This post discusses anxiety and depression and may be triggering for some readers.
The thought of taking antidepressants had lodged itself deep in the back of my mind for quite some time before I mustered up the courage to share it with my GP.
I was embarrassed of turning into a blubbering mess as soon as the question "what brings you here?" was asked, and scared of being told by yet another person that the way I’d been feeling was just 'all in my head.'
I remember finally going to the GP and making a case for why I needed antidepressants very well. The world was only two days into the god-awful year we’ve come to know (and not love) as 2020, and I was back in my hometown. I’d been in the throes (the very dark throes) of a full-blown anxiety disorder – and I had felt less myself than ever for the better part of half a year.
I struggled to regulate my emotions and experienced panic attacks on more days of the week than not. I lost my appetite at any hint of distress and at my worst; I weighed a meagre 44 kilograms. Grossly underweight and unwell, mentally at least, the dark cloud that had formed over me was not far off swallowing me whole.
My GP could see this dark cloud too, so he prescribed me with an antidepressant.
Watch How to talk to people with anxiety. Post continues after video.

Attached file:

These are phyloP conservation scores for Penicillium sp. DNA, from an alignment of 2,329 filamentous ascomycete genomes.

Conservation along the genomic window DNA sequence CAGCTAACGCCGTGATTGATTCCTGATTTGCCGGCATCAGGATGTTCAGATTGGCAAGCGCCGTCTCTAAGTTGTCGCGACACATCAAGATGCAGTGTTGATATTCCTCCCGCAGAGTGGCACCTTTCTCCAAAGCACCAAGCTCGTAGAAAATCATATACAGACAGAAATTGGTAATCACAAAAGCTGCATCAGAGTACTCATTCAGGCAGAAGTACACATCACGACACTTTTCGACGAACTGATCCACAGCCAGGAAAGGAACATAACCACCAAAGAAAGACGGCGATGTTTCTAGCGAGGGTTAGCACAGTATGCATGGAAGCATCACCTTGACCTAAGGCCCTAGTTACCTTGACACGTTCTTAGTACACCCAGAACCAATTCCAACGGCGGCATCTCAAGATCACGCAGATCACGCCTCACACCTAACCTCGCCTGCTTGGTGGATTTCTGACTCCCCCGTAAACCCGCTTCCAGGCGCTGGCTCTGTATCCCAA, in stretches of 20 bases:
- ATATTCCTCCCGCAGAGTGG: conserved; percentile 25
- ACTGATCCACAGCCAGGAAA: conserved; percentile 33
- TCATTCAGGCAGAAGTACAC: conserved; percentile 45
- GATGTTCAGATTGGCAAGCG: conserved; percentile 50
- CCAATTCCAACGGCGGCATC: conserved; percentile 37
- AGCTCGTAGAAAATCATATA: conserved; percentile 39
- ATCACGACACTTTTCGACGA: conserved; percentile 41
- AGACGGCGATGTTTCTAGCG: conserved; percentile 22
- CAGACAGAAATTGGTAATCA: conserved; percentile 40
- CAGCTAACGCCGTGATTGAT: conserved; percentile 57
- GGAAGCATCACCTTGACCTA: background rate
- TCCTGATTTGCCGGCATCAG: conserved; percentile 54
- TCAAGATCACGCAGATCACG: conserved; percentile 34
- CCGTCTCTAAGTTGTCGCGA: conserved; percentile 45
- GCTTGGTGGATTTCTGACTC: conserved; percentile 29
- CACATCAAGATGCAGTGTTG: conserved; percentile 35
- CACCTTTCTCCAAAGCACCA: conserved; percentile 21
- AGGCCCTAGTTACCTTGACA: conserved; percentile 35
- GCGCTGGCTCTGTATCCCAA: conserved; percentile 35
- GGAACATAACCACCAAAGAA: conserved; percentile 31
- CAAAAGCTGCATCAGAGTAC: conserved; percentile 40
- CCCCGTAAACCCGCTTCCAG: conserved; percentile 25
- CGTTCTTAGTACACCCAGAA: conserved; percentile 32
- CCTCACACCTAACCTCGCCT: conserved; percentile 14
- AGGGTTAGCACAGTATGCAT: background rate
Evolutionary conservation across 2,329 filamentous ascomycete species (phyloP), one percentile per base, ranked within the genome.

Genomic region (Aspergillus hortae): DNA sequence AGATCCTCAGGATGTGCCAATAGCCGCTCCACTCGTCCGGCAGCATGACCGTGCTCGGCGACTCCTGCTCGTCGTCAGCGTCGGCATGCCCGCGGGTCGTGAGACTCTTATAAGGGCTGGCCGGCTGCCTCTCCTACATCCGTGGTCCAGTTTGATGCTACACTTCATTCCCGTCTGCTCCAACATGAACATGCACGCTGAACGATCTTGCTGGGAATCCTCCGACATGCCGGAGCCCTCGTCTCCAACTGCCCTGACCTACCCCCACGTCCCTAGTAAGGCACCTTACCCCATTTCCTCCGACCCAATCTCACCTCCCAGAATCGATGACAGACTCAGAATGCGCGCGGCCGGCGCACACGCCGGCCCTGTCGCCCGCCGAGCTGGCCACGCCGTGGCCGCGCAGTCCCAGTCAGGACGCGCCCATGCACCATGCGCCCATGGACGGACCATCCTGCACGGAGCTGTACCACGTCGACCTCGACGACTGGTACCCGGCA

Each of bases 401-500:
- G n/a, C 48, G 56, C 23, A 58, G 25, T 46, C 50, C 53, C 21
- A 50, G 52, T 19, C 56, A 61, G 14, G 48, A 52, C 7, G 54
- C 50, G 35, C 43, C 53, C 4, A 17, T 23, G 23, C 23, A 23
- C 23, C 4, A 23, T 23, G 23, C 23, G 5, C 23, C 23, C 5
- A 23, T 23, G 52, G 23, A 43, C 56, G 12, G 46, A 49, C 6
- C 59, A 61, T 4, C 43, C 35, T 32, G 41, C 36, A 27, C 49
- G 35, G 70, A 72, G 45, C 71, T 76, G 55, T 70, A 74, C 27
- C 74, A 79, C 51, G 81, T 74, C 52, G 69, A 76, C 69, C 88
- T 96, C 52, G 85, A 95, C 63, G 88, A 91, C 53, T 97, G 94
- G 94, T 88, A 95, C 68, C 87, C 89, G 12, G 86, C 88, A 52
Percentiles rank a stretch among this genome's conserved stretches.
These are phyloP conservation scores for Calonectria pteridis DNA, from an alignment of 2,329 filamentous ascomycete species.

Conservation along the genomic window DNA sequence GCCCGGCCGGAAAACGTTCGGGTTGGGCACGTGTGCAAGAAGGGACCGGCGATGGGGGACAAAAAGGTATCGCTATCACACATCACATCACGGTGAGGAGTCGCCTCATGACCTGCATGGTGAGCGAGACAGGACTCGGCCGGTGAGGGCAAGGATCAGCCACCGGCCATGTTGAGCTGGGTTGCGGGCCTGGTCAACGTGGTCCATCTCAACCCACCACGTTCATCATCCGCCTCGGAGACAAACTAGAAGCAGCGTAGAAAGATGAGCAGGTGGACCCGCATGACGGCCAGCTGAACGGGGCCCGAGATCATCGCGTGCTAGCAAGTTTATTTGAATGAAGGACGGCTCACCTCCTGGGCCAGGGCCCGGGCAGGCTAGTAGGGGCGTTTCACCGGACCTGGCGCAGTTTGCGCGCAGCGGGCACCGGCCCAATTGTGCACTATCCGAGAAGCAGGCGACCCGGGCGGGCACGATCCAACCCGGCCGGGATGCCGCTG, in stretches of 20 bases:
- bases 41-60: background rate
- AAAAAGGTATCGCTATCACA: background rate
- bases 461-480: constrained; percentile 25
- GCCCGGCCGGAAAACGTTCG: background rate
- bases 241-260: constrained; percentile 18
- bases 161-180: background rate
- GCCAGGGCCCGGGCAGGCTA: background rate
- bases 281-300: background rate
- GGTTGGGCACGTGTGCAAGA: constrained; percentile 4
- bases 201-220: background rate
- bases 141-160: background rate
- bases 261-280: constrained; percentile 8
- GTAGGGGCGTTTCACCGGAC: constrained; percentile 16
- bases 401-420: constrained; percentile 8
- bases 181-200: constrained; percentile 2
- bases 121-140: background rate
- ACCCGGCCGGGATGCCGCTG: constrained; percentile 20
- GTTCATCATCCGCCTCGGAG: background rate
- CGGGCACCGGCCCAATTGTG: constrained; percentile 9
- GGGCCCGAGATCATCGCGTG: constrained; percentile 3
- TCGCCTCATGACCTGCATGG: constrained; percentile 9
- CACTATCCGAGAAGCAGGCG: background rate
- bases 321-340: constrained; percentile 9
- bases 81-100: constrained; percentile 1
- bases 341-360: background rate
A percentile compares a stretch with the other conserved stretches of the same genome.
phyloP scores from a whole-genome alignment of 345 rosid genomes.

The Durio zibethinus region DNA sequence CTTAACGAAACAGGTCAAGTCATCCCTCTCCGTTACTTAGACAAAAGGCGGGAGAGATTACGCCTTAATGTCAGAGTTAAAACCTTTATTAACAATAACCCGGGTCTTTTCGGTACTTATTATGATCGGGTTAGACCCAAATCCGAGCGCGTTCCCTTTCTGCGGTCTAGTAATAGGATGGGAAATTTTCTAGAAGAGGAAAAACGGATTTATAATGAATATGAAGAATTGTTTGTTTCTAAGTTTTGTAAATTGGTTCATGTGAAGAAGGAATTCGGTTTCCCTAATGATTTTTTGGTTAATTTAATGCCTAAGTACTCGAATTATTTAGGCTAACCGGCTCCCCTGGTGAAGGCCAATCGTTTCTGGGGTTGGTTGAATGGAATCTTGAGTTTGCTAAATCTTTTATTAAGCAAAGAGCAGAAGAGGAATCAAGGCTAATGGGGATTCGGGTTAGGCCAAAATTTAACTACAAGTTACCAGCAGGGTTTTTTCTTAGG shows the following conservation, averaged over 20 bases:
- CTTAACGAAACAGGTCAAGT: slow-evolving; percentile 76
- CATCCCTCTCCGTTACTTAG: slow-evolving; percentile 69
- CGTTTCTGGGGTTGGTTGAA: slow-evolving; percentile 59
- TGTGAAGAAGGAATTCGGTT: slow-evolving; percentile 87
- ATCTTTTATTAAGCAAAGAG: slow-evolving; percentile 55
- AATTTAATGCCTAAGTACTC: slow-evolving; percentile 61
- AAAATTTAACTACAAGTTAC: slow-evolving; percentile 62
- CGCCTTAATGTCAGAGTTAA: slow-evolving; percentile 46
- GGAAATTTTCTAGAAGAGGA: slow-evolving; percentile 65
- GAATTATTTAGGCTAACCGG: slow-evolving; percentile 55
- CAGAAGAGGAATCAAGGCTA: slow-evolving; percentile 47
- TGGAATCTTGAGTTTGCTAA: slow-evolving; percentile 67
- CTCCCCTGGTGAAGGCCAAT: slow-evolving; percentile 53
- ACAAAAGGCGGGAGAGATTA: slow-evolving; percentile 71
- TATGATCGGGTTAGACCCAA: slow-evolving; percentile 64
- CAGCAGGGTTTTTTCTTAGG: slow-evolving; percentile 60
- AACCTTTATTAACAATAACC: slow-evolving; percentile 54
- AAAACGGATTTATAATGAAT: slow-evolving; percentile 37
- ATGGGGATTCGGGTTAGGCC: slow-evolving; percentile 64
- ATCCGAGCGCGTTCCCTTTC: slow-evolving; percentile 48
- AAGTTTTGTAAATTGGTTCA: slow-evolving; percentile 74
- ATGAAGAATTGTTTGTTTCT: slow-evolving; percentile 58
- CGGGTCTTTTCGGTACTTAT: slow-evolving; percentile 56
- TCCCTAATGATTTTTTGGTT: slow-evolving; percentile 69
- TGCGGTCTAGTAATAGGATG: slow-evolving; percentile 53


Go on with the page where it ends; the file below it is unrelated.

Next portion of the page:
I was told the undesirable side-effects that I would likely experience as my body adjusted to balancing neurotransmitters: headaches, fatigue, nausea, insomnia and increased feelings of anxiety and depression.
I was then told that these side-effects could stick around for up to six months once you first start taking any form of SSRI. However, as I sat in the chair next to my GP’s desk, what I was not told was the impact that antidepressants could have on sexual function and my sexual wellbeing as a whole.
My libido had already taken a bit of a dip due to the anxiety I’d been experiencing, so I wasn’t really in the business of getting down to business (if you know what I mean). But I do not remember fondly one of the first times I masturbated since being on the antidepressant. Not to be hyperbolic, but trying to cum (with a vibrator, may I add) felt like climbing up the steepest part of Mount Everest.
Prior to being on the antidepressant, I’d been pretty lucky when it came to having an orgasm. During masturbation, it was a rarity for me not to cum at least three times. While not being able to have an orgasm was an exercise in me recognising my past privilege, it was just as much an exercise in me thinking that there was something wrong with me.